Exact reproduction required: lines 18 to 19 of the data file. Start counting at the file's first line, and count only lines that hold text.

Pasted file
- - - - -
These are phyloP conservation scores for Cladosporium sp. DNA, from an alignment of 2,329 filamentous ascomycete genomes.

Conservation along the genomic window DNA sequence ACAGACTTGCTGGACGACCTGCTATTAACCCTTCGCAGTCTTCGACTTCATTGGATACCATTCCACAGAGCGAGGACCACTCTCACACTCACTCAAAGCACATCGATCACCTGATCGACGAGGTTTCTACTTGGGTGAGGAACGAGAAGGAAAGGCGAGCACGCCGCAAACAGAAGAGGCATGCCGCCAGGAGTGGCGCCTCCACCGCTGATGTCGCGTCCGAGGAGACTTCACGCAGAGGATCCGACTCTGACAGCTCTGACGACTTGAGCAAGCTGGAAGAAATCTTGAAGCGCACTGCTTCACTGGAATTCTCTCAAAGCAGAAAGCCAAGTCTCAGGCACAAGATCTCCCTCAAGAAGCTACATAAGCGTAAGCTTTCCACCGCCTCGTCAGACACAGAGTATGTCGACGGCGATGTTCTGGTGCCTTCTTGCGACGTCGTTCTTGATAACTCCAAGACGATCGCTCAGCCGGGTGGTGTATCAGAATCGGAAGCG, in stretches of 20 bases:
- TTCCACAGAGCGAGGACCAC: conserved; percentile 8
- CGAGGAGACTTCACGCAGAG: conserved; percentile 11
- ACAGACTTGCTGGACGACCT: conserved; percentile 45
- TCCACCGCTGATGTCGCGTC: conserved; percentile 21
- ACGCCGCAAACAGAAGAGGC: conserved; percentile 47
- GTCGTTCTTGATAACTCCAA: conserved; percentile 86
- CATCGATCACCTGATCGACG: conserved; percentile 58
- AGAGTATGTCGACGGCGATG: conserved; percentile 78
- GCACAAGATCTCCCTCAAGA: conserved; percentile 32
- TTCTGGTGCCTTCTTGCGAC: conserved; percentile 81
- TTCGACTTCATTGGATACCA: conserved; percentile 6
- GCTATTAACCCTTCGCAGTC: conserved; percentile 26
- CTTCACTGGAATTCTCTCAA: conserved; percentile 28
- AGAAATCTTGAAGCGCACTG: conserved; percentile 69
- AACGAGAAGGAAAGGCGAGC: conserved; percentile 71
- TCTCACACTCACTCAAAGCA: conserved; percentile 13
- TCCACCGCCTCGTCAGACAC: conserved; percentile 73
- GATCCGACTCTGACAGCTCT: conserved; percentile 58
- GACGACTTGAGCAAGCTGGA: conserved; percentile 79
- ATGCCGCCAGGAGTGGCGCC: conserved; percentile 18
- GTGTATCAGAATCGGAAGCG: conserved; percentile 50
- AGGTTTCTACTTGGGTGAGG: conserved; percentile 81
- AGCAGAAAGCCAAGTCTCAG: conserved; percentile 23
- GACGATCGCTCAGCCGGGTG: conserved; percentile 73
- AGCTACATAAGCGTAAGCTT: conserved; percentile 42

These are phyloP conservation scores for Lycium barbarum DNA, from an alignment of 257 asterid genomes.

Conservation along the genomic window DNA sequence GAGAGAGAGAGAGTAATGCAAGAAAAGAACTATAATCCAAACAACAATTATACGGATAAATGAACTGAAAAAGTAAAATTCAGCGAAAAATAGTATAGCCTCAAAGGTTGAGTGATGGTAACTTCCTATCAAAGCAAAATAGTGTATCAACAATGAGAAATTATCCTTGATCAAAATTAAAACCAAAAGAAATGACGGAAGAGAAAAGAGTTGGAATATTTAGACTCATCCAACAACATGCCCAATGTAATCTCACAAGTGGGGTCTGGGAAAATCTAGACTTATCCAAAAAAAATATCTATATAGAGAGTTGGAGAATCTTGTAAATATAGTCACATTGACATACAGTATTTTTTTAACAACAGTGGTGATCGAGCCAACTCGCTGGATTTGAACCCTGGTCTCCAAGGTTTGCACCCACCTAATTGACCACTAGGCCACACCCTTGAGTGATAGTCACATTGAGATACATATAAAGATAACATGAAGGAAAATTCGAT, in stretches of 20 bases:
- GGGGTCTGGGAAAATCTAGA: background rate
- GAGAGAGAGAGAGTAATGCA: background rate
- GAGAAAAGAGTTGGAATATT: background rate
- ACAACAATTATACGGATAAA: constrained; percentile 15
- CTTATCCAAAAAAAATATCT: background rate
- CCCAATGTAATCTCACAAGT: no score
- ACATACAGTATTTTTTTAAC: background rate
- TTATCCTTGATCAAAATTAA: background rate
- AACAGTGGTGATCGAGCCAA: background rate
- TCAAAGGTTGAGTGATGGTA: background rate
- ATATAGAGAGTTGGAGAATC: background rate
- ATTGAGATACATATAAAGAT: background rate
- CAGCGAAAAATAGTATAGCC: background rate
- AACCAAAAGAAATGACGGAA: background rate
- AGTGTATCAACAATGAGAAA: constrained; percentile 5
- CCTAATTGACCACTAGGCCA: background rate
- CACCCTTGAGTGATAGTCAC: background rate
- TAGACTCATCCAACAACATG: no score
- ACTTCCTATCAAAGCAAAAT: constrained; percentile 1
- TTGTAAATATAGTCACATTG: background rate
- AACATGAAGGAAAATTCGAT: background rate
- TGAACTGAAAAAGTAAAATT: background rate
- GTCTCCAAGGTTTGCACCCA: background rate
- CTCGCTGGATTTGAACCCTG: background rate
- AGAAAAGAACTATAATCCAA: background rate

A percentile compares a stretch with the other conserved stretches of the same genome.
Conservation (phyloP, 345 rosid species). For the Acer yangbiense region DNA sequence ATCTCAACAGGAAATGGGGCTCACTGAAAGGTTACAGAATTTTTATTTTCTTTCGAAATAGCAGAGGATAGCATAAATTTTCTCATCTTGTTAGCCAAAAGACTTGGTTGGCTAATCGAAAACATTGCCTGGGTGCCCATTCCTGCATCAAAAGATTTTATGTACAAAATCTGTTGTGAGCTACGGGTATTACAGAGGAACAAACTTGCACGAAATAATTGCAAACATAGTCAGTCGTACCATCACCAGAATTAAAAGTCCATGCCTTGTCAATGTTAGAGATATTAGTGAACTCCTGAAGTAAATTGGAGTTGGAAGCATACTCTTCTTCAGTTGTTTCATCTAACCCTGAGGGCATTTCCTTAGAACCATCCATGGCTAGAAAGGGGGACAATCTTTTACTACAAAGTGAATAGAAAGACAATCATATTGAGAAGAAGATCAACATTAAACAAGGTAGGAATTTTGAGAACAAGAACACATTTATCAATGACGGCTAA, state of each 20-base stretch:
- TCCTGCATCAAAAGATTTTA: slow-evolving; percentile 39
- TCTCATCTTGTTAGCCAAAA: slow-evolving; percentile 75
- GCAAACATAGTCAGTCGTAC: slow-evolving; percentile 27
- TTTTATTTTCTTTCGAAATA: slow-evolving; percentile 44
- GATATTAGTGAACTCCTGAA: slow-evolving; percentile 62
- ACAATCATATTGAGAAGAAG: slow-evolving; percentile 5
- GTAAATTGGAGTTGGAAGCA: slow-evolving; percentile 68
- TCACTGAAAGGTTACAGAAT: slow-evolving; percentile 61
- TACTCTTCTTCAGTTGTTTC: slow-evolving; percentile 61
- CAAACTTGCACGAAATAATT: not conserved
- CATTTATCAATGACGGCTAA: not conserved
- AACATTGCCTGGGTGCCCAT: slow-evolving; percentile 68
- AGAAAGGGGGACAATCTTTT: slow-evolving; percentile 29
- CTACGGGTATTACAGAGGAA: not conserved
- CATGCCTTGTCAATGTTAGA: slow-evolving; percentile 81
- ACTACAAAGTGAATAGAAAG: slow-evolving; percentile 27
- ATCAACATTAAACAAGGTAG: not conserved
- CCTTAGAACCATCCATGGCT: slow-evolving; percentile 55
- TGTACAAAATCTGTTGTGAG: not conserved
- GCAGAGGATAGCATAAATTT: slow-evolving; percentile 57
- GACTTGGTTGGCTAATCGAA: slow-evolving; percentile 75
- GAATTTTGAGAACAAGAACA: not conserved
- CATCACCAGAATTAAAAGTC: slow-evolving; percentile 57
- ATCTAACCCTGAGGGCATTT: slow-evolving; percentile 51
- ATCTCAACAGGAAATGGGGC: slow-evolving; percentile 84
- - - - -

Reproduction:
- TCTCACACTCACTCAAAGCA: conserved; percentile 13
- TCCACCGCCTCGTCAGACAC: conserved; percentile 73